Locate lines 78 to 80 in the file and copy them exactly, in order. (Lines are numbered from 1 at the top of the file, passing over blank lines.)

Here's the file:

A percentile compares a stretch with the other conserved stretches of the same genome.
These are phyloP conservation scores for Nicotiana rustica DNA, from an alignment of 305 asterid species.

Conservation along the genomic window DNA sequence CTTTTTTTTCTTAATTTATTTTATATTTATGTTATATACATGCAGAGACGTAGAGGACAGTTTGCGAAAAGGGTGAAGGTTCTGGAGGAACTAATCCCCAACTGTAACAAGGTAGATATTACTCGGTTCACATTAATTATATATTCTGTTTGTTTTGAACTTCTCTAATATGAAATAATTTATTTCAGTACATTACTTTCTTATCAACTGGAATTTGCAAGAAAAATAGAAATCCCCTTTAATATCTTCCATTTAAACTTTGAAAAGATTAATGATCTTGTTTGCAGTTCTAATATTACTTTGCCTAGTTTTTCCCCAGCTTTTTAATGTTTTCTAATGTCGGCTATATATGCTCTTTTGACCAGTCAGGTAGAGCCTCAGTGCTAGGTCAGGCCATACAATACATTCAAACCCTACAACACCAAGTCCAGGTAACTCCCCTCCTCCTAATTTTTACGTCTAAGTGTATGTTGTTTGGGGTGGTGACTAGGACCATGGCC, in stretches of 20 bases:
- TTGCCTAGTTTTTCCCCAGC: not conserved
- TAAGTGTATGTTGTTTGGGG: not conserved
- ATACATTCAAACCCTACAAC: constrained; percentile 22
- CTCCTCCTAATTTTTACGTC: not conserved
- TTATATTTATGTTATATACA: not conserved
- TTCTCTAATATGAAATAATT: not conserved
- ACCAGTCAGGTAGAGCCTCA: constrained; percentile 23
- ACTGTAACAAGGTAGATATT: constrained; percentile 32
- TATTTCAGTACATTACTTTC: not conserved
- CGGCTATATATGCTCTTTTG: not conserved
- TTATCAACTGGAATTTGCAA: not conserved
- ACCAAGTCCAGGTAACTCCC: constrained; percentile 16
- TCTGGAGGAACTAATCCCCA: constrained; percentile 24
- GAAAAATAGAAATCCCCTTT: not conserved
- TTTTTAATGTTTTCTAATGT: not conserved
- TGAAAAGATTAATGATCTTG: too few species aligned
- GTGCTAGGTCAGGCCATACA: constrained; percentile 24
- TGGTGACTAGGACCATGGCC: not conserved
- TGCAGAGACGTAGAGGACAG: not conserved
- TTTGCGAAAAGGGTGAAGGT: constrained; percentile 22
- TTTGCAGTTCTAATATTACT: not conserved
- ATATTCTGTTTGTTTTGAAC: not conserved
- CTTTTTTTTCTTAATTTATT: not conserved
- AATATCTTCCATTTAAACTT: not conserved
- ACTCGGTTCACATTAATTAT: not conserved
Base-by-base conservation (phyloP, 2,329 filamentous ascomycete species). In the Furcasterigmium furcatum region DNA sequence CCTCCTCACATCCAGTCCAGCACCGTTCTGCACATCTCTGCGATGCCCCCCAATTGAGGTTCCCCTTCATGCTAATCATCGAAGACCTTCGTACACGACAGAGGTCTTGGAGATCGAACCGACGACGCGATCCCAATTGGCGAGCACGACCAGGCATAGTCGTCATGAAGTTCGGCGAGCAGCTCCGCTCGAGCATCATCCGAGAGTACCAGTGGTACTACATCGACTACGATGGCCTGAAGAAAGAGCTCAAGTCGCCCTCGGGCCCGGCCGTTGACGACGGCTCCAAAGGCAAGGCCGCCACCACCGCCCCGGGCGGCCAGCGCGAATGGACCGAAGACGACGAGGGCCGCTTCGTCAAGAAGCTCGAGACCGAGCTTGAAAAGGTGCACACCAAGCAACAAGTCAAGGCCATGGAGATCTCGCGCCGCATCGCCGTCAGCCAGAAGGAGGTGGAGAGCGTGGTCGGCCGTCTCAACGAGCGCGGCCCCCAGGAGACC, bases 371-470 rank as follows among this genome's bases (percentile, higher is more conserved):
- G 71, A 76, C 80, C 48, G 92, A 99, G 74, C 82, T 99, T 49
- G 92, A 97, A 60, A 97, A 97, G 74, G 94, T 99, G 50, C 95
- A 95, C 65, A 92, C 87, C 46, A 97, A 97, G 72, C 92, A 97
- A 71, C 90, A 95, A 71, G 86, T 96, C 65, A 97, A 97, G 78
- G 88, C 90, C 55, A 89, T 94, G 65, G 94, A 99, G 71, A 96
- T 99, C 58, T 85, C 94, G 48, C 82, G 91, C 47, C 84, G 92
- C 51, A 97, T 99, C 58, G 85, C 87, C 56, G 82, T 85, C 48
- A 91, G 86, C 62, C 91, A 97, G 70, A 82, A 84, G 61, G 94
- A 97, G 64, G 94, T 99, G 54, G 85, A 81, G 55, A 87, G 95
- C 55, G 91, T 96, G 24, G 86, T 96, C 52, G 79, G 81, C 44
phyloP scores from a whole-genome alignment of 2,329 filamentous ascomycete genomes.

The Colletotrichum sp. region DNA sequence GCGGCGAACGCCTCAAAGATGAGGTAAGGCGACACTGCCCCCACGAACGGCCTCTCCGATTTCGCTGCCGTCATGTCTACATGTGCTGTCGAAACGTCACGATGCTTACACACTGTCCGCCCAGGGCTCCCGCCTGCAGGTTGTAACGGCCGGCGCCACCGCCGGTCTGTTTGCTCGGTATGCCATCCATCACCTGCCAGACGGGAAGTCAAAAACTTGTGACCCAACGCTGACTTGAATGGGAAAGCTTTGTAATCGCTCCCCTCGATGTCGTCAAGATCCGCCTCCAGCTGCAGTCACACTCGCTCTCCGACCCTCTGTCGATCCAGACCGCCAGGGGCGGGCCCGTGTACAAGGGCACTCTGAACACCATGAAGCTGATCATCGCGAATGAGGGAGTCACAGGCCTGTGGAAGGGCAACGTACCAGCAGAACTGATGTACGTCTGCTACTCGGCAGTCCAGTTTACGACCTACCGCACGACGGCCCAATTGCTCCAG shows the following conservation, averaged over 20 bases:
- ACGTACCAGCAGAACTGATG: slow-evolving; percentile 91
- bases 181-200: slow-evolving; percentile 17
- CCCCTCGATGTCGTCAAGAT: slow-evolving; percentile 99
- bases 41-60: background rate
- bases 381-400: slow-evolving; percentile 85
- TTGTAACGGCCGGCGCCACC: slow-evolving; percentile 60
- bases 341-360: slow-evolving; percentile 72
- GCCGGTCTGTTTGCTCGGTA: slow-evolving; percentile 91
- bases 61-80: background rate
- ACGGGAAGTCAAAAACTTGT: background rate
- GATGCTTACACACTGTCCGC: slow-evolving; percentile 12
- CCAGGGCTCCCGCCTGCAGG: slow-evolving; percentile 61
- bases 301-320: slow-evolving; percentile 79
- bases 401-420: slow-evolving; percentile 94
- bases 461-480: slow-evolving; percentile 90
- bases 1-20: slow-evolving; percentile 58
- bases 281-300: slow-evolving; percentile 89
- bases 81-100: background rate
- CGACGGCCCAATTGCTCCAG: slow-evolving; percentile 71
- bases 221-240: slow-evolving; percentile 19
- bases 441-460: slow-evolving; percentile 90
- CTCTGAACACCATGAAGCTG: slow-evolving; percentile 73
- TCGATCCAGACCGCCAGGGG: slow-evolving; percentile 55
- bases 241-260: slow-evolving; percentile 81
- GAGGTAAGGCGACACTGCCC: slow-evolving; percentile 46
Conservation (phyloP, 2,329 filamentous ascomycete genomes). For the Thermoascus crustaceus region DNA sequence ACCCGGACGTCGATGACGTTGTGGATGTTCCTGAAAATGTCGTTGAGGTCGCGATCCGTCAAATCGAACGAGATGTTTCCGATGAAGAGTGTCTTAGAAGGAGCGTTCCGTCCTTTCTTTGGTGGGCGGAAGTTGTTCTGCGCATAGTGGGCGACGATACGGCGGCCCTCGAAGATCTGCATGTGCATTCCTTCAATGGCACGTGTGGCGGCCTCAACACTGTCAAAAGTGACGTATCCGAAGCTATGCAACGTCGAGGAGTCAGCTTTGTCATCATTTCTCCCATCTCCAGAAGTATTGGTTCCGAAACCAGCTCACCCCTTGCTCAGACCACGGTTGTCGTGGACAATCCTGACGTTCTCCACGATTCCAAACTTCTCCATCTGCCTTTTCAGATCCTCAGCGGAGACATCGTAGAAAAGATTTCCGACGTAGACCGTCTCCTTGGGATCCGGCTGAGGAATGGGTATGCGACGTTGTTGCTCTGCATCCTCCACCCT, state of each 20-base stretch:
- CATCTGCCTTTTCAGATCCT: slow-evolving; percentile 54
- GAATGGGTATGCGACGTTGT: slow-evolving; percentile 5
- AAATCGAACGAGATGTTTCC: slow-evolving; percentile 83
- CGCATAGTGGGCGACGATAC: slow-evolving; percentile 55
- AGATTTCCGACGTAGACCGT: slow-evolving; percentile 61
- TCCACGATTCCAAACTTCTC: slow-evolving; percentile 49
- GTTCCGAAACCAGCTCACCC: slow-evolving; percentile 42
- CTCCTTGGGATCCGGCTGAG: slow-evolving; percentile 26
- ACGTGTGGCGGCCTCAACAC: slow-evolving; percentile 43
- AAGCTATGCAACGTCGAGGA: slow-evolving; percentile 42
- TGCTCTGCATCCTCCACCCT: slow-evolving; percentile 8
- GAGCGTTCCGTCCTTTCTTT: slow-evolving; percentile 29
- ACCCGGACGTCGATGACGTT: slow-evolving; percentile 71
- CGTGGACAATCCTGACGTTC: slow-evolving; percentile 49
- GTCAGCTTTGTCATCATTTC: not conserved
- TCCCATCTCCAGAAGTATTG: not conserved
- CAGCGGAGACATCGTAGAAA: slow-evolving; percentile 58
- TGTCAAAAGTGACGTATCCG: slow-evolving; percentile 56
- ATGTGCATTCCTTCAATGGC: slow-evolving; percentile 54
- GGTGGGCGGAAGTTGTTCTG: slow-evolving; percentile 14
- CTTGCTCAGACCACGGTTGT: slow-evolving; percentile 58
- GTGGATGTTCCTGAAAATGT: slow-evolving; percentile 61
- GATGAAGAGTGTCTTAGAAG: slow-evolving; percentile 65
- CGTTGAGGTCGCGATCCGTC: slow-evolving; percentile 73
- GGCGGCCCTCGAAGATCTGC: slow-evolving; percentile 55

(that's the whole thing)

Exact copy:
- TGCTCTGCATCCTCCACCCT: slow-evolving; percentile 8
- GAGCGTTCCGTCCTTTCTTT: slow-evolving; percentile 29
- ACCCGGACGTCGATGACGTT: slow-evolving; percentile 71